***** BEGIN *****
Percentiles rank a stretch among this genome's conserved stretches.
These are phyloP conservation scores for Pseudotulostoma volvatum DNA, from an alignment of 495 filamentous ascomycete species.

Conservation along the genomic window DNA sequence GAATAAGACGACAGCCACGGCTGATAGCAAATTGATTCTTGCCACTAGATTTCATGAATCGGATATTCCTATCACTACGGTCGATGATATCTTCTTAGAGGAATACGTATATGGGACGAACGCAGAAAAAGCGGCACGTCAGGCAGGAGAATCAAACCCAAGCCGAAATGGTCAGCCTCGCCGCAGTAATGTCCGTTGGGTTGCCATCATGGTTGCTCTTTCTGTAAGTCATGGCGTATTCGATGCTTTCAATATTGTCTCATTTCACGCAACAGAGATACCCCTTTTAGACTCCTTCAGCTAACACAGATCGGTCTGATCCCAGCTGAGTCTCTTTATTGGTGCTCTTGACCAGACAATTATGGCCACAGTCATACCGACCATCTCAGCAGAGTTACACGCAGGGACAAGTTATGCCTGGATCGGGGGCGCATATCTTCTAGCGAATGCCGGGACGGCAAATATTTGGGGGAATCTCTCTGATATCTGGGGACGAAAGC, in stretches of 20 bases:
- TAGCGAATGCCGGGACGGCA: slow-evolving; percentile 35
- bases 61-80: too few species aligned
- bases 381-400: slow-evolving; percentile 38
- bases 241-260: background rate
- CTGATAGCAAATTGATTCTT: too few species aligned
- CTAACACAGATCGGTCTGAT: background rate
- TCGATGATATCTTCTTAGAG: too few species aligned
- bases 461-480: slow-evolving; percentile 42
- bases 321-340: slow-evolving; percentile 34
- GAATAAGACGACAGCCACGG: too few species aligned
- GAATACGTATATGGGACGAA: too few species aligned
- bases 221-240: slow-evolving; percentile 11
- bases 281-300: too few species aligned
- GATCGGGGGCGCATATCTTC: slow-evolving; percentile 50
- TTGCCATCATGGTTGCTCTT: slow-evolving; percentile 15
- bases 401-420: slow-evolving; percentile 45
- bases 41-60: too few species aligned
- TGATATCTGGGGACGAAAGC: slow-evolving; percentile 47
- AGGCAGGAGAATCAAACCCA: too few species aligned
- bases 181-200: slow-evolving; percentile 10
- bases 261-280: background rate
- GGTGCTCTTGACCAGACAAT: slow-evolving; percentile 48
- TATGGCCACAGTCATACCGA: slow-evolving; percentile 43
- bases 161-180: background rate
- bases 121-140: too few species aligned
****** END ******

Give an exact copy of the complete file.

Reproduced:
Percentiles rank a stretch among this genome's conserved stretches.
These are phyloP conservation scores for Pseudotulostoma volvatum DNA, from an alignment of 495 filamentous ascomycete species.

Conservation along the genomic window DNA sequence GAATAAGACGACAGCCACGGCTGATAGCAAATTGATTCTTGCCACTAGATTTCATGAATCGGATATTCCTATCACTACGGTCGATGATATCTTCTTAGAGGAATACGTATATGGGACGAACGCAGAAAAAGCGGCACGTCAGGCAGGAGAATCAAACCCAAGCCGAAATGGTCAGCCTCGCCGCAGTAATGTCCGTTGGGTTGCCATCATGGTTGCTCTTTCTGTAAGTCATGGCGTATTCGATGCTTTCAATATTGTCTCATTTCACGCAACAGAGATACCCCTTTTAGACTCCTTCAGCTAACACAGATCGGTCTGATCCCAGCTGAGTCTCTTTATTGGTGCTCTTGACCAGACAATTATGGCCACAGTCATACCGACCATCTCAGCAGAGTTACACGCAGGGACAAGTTATGCCTGGATCGGGGGCGCATATCTTCTAGCGAATGCCGGGACGGCAAATATTTGGGGGAATCTCTCTGATATCTGGGGACGAAAGC, in stretches of 20 bases:
- TAGCGAATGCCGGGACGGCA: slow-evolving; percentile 35
- bases 61-80: too few species aligned
- bases 381-400: slow-evolving; percentile 38
- bases 241-260: background rate
- CTGATAGCAAATTGATTCTT: too few species aligned
- CTAACACAGATCGGTCTGAT: background rate
- TCGATGATATCTTCTTAGAG: too few species aligned
- bases 461-480: slow-evolving; percentile 42
- bases 321-340: slow-evolving; percentile 34
- GAATAAGACGACAGCCACGG: too few species aligned
- GAATACGTATATGGGACGAA: too few species aligned
- bases 221-240: slow-evolving; percentile 11
- bases 281-300: too few species aligned
- GATCGGGGGCGCATATCTTC: slow-evolving; percentile 50
- TTGCCATCATGGTTGCTCTT: slow-evolving; percentile 15
- bases 401-420: slow-evolving; percentile 45
- bases 41-60: too few species aligned
- TGATATCTGGGGACGAAAGC: slow-evolving; percentile 47
- AGGCAGGAGAATCAAACCCA: too few species aligned
- bases 181-200: slow-evolving; percentile 10
- bases 261-280: background rate
- GGTGCTCTTGACCAGACAAT: slow-evolving; percentile 48
- TATGGCCACAGTCATACCGA: slow-evolving; percentile 43
- bases 161-180: background rate
- bases 121-140: too few species aligned